Picking the person who can head off any nasty surprises
NO matter how many times you have bought or sold a property, it is likely that each time new issues and concerns crop up that inevitably slow the process down. In the same way that we at Zoopla stress the importance in researching the local area, agents, properties, sold prices and market, so too is researching the solicitor or conveyancer who will handle the legal aspect of your property transaction.
For most first-time buyers without a shady past, buying a home will be the first time you engage the services of a lawyer. The role of the conveyancer is to check the seller has the right to sell, that the title to the property is sound, that all documents are sent and received and there are no nasty surprises. Here are ten golden rules when dealing with a property solicitor for the first time.
1. Choose a good lawyer. This is key. Scour the internet for someone who is well reviewed, ask friends and local agents for recommendations. What you're looking for is a lawyer who isn't too junior, too swamped by work and is going to return your phone calls.
2. While there is some benefit to a local lawyer, consider lawyers in a different geographic region too. There may be financial benefits to doing this, particularly if you live in London.
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3. Check your lawyer is regulated and there is a complaints procedure in place.
4. Check for hidden extras. Ask for a full fee breakdown before you engage. Make sure it includes charges for searches, bank money transfer fees and whether there is a charge if the sale falls through.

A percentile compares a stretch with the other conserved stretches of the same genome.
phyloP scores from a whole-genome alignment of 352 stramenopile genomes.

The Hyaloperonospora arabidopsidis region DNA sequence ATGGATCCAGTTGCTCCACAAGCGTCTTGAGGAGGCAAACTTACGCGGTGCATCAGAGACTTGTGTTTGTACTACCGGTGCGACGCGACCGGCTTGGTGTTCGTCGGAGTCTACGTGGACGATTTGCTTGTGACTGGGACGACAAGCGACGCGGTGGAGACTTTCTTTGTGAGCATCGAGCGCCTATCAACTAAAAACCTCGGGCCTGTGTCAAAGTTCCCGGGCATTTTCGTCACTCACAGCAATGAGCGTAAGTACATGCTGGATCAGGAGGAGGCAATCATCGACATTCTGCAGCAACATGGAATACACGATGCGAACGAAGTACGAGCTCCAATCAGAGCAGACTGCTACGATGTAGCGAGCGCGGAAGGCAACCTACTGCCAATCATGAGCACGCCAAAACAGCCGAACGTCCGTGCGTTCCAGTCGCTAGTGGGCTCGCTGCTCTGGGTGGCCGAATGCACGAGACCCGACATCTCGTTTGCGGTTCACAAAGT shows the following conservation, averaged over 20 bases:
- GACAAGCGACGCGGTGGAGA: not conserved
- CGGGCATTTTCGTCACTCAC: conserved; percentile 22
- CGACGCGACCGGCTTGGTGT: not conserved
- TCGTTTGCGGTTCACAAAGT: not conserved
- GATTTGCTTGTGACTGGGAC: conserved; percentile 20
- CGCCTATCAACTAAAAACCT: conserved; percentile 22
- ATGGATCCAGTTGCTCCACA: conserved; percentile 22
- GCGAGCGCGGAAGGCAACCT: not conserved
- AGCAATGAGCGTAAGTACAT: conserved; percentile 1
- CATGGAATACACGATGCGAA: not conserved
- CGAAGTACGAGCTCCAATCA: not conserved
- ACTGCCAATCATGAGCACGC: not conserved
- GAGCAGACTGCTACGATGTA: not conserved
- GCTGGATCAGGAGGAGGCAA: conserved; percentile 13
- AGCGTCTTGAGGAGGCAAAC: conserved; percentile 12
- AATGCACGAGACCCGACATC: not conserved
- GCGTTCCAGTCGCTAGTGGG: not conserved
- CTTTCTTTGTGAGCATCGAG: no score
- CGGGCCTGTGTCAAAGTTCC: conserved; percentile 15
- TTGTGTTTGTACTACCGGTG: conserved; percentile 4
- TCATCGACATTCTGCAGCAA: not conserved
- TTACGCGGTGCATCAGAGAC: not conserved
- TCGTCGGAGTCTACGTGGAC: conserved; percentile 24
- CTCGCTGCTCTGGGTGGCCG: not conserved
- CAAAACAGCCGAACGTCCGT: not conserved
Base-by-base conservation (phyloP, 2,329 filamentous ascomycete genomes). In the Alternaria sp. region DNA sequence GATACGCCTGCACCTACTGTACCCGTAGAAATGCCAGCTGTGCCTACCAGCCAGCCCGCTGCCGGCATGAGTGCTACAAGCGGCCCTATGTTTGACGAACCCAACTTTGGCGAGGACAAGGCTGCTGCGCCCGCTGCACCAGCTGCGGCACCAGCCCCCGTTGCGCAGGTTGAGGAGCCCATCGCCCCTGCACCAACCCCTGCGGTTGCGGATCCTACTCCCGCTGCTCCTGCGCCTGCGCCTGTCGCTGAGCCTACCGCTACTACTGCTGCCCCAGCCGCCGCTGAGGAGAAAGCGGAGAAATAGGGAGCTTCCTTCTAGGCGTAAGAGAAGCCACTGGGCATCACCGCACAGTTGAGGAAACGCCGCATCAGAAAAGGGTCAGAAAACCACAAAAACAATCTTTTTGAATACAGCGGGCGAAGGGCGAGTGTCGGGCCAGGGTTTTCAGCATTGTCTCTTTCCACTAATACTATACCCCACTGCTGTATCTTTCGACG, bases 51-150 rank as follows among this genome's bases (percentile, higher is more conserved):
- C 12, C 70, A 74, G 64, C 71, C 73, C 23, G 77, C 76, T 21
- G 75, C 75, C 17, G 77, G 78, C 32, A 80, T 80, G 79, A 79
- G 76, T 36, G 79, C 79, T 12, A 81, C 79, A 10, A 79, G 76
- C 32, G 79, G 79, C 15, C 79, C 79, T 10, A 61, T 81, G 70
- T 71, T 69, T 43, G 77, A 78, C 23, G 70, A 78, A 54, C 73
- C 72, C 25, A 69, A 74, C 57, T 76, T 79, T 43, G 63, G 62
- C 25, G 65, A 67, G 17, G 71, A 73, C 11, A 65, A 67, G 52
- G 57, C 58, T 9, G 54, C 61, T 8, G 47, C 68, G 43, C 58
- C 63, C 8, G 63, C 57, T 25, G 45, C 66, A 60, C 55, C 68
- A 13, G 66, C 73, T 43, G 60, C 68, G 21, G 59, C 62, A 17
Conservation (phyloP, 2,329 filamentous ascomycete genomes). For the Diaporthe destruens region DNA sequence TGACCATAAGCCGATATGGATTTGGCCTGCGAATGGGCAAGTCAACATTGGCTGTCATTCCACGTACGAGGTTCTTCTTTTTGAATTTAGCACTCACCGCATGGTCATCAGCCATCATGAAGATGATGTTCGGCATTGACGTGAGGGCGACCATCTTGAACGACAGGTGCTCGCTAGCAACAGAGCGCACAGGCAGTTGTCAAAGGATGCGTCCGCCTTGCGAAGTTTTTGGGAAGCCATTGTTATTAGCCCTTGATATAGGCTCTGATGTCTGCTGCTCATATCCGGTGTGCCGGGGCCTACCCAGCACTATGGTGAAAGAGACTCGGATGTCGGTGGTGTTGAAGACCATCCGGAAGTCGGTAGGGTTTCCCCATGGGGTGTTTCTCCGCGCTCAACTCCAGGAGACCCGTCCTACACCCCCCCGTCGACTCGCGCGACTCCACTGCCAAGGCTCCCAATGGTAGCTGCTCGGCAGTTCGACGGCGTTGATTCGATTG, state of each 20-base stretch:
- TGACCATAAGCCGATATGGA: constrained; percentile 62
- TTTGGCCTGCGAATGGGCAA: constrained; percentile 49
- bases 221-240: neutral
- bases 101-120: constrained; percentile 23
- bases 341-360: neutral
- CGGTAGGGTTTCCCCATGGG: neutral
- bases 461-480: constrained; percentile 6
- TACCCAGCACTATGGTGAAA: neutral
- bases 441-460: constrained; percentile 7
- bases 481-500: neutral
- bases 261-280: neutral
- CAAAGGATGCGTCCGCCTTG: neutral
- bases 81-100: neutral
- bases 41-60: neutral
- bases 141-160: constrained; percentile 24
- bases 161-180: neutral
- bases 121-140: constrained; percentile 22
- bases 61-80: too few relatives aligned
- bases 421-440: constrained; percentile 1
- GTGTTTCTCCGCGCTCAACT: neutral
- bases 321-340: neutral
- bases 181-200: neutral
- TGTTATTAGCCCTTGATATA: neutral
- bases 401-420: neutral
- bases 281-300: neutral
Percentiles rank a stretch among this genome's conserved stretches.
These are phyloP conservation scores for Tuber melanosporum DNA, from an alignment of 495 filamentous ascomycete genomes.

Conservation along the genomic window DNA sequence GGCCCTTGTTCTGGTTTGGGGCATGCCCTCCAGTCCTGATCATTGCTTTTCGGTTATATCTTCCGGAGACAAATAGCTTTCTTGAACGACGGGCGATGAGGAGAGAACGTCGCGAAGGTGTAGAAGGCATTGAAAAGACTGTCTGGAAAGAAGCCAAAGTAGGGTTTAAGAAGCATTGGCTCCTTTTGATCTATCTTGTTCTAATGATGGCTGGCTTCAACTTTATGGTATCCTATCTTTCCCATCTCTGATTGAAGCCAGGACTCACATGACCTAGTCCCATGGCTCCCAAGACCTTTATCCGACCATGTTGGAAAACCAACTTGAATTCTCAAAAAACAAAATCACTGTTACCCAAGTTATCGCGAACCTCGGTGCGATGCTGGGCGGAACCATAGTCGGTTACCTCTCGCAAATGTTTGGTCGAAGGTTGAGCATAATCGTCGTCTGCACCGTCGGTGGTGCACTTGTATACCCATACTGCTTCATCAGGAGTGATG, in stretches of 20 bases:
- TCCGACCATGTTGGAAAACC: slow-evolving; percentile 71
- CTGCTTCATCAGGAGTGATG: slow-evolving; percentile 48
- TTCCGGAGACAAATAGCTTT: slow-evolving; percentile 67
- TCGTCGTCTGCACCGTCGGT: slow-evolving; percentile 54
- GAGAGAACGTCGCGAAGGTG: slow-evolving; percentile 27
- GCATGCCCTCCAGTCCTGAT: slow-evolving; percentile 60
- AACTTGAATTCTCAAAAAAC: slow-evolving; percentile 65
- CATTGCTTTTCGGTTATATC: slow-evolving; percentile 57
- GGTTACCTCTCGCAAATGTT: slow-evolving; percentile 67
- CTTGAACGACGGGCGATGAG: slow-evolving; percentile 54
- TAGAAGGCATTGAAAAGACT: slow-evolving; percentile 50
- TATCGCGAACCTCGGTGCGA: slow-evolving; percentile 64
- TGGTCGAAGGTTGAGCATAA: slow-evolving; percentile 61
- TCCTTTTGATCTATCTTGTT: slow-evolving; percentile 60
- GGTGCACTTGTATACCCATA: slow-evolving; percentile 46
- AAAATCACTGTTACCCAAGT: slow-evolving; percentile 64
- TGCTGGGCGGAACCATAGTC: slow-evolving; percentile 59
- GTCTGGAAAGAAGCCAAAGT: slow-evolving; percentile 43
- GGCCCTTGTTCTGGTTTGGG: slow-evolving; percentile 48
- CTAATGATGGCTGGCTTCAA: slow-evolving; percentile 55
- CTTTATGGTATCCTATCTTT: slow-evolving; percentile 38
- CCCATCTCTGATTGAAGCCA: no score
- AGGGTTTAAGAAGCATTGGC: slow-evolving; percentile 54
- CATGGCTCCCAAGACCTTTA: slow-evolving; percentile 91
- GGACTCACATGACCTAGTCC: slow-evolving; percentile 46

5. For the cheeky among us, well-known professional penny-pincher Martin Lewis, recommends asking your chosen lawyer to chuck in a will for free.
6. Make sure you understand what you're filling in and don't feel stupid asking a lawyer to explain, in non-legalese, what is happening.
7. Feel free to get on the phone and chase your lawyer if there is a delay – you should be touching base at least once a week, if not more frequently. This makes delays less likely, and the longer the buying and selling process takes, the more likely it is to fall through.
8. Let your lawyer know your moving deadlines.
9. Check your lawyer sends documents via e-mail. Incredible as it seems to the Facebook generation, some older solicitors still post all correspondence, which means the whole process moves with the speed of a snail on a tea break.
10. Check some of the important issues for yourself: the Government's Planning Portal will help you satisfy yourself that you are not going to wake up one morning and find your lovely view of woodpeckers and trees has been replaced by a concrete jungle.